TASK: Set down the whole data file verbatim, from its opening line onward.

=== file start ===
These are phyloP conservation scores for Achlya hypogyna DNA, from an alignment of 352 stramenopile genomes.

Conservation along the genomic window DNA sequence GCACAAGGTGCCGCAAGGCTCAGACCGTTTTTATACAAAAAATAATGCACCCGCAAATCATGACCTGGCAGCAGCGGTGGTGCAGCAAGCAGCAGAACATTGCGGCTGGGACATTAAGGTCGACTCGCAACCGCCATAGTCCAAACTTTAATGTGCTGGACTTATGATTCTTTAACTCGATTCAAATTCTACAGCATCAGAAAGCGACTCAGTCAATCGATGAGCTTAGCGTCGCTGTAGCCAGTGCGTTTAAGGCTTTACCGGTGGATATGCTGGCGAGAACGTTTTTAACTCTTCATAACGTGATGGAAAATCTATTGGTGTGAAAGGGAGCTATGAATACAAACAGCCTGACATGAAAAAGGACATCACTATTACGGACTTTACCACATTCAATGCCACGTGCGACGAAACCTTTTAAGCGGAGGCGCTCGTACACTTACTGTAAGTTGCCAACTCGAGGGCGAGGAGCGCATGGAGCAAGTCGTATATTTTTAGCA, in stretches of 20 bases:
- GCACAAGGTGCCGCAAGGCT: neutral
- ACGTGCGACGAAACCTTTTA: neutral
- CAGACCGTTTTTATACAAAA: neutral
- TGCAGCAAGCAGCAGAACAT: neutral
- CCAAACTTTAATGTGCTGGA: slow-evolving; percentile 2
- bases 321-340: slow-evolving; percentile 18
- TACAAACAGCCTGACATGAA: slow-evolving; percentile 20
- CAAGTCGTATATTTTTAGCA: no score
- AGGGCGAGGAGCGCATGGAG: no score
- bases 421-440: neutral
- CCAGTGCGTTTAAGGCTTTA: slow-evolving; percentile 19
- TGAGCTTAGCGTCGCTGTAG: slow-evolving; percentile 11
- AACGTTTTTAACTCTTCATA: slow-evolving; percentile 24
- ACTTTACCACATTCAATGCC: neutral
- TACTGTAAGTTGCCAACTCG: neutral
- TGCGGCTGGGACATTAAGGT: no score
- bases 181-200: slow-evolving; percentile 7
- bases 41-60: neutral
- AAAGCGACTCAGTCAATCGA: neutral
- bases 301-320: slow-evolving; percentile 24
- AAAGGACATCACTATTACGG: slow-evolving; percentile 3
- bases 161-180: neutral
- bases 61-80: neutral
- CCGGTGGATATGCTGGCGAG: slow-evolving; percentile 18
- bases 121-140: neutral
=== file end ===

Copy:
These are phyloP conservation scores for Achlya hypogyna DNA, from an alignment of 352 stramenopile genomes.

Conservation along the genomic window DNA sequence GCACAAGGTGCCGCAAGGCTCAGACCGTTTTTATACAAAAAATAATGCACCCGCAAATCATGACCTGGCAGCAGCGGTGGTGCAGCAAGCAGCAGAACATTGCGGCTGGGACATTAAGGTCGACTCGCAACCGCCATAGTCCAAACTTTAATGTGCTGGACTTATGATTCTTTAACTCGATTCAAATTCTACAGCATCAGAAAGCGACTCAGTCAATCGATGAGCTTAGCGTCGCTGTAGCCAGTGCGTTTAAGGCTTTACCGGTGGATATGCTGGCGAGAACGTTTTTAACTCTTCATAACGTGATGGAAAATCTATTGGTGTGAAAGGGAGCTATGAATACAAACAGCCTGACATGAAAAAGGACATCACTATTACGGACTTTACCACATTCAATGCCACGTGCGACGAAACCTTTTAAGCGGAGGCGCTCGTACACTTACTGTAAGTTGCCAACTCGAGGGCGAGGAGCGCATGGAGCAAGTCGTATATTTTTAGCA, in stretches of 20 bases:
- GCACAAGGTGCCGCAAGGCT: neutral
- ACGTGCGACGAAACCTTTTA: neutral
- CAGACCGTTTTTATACAAAA: neutral
- TGCAGCAAGCAGCAGAACAT: neutral
- CCAAACTTTAATGTGCTGGA: slow-evolving; percentile 2
- bases 321-340: slow-evolving; percentile 18
- TACAAACAGCCTGACATGAA: slow-evolving; percentile 20
- CAAGTCGTATATTTTTAGCA: no score
- AGGGCGAGGAGCGCATGGAG: no score
- bases 421-440: neutral
- CCAGTGCGTTTAAGGCTTTA: slow-evolving; percentile 19
- TGAGCTTAGCGTCGCTGTAG: slow-evolving; percentile 11
- AACGTTTTTAACTCTTCATA: slow-evolving; percentile 24
- ACTTTACCACATTCAATGCC: neutral
- TACTGTAAGTTGCCAACTCG: neutral
- TGCGGCTGGGACATTAAGGT: no score
- bases 181-200: slow-evolving; percentile 7
- bases 41-60: neutral
- AAAGCGACTCAGTCAATCGA: neutral
- bases 301-320: slow-evolving; percentile 24
- AAAGGACATCACTATTACGG: slow-evolving; percentile 3
- bases 161-180: neutral
- bases 61-80: neutral
- CCGGTGGATATGCTGGCGAG: slow-evolving; percentile 18
- bases 121-140: neutral